Some time ago I was adding email messaging to - a waste-reducing app that connects people with kitchen scraps to their composting neighbours. It turned out to be a tad bit trickier than originally expected.

You see, I started with the simplest thing: a "click here to reply" link in the emails. Naturally, it turned a lot of our users were trying to reply directly to the emails rather than following the link. Because people want convenience. And it makes much sense, right? After all, who has to time to follow reply links in email.

So I decided to implement email routing for ShareWaste so that users can reply to emails directly. And for posterity, here's how I went about it.

Quick Overview

We'll be using Mailgun as the email provider in this example. That said, the approach would be very much the same for any provider that offers webhooks for incoming emails (e.g. Sendgrid).

Here's what we'll do:

  1. First, we'll set up a Mailgun "route" (an incoming traffic webhook with configurable rules).
  2. Then we'll implement a routine in our app that sends out emails with a specific replyTo header value (so that we can match incoming replies with their respective "parent" messages)
  3. Finally, we'll create an API endpoint that handles the incoming emails (POST requests from Mailgun).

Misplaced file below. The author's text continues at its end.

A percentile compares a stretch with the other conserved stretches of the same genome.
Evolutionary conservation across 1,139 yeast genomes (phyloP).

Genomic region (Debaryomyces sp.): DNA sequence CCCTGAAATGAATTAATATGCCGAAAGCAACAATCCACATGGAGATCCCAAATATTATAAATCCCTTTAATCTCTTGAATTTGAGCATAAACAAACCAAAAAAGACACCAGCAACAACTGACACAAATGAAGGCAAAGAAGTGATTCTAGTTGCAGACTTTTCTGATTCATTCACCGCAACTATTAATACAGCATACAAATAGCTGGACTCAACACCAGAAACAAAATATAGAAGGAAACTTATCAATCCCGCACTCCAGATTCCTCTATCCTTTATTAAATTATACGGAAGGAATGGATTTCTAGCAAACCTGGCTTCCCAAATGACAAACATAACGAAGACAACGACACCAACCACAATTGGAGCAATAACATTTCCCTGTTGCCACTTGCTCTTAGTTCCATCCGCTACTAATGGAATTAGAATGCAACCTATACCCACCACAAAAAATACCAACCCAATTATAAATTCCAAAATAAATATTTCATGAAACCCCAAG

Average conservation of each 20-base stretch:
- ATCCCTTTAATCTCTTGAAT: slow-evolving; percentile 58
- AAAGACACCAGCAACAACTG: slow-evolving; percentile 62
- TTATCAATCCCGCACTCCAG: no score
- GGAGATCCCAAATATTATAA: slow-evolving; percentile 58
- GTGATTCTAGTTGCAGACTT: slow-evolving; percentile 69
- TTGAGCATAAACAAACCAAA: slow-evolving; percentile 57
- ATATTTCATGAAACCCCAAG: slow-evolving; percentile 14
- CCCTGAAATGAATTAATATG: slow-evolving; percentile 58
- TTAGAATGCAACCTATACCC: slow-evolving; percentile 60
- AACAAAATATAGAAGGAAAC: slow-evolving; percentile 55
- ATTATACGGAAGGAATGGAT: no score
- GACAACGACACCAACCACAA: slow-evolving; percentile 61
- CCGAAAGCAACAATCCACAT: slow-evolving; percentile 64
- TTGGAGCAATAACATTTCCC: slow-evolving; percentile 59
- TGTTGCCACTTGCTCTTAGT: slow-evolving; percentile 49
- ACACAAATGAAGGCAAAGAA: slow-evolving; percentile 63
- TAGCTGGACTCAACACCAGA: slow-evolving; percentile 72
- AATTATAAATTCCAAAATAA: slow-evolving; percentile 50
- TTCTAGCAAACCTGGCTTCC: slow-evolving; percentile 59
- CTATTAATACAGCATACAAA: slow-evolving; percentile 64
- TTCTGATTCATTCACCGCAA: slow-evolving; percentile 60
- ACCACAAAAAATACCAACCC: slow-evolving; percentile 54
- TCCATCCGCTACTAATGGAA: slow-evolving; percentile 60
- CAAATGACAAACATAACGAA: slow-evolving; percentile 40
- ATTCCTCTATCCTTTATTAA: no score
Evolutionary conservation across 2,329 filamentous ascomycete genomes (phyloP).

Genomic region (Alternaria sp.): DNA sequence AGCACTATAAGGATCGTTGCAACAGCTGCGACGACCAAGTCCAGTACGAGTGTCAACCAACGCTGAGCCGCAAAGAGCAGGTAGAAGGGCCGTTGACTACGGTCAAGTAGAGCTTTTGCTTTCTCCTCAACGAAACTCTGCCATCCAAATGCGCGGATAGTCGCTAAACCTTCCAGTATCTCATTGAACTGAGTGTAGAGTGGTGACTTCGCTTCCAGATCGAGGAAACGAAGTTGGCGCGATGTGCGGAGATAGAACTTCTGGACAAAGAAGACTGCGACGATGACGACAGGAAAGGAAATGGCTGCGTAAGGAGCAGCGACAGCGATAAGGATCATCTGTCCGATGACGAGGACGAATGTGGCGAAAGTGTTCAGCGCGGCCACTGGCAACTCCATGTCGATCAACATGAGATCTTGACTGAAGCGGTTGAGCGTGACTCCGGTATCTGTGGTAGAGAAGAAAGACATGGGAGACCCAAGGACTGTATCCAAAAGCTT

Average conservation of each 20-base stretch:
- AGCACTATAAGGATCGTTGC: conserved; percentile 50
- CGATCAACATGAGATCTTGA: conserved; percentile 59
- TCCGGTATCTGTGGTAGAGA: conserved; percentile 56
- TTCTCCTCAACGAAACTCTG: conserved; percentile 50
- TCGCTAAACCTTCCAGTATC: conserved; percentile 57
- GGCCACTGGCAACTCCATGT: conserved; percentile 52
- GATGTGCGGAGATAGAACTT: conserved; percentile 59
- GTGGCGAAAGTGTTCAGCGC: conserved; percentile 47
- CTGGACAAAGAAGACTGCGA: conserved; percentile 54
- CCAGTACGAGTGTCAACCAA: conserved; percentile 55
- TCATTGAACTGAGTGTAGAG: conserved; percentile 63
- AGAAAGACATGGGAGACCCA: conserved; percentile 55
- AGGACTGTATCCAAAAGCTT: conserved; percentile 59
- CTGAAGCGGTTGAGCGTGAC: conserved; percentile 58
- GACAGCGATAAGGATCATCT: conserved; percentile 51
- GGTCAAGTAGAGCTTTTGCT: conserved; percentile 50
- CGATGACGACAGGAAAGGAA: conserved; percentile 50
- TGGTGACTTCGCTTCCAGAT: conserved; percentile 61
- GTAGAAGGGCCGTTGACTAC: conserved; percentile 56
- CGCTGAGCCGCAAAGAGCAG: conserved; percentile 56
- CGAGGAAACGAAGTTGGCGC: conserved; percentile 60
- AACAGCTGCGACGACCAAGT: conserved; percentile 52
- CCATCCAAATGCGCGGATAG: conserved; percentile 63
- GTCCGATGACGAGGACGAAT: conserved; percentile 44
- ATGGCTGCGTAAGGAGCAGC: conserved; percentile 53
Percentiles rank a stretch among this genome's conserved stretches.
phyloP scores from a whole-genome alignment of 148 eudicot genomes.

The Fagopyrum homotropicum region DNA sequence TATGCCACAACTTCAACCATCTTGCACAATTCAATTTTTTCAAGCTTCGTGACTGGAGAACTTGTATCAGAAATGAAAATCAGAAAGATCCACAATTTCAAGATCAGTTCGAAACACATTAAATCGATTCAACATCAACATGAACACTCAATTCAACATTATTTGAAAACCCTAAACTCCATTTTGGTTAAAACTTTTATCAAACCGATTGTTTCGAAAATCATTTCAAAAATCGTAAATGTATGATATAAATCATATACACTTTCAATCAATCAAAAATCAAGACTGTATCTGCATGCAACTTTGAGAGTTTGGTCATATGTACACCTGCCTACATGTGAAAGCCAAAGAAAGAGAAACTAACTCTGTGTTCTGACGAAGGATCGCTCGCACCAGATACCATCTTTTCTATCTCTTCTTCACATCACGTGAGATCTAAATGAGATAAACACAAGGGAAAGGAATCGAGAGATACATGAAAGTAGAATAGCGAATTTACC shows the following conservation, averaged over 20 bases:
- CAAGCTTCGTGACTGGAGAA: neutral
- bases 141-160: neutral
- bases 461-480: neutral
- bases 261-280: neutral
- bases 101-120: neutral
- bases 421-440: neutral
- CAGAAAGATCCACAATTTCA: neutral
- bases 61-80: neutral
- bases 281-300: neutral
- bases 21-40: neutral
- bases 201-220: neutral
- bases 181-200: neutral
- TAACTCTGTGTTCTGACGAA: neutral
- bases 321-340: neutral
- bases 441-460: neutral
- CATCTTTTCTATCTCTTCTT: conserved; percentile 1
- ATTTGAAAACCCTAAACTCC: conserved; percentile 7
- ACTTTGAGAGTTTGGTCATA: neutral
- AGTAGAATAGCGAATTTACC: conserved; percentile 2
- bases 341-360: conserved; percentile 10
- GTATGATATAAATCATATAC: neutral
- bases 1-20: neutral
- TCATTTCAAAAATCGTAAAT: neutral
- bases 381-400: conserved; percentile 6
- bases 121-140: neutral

We'll be using for the domain (but obviously you'd use your own app's domain instead).

Let's look at these steps in a little more detail.

Mailgun Config

After you've signed up with Mailgun and created the domain ( in our case), go to the routes tab and create a new route. Use the following settings:

  1. Expression type: Match recipient
  2. Recipient: .*
  3. Forward actions: add
  4. Fill in the route description (e.g. "email reply handler")
  5. Hit Create route.

Now any email that goes to .* will trigger this route which means Mailgun will send an HTTP POST request to (which we specified in Forward actions) with the parsed email data in payload. Sweet as!

Next, we need two things: a) consume Mailgun's payload; and b) figure out which message is being replied to. Let's start with the latter.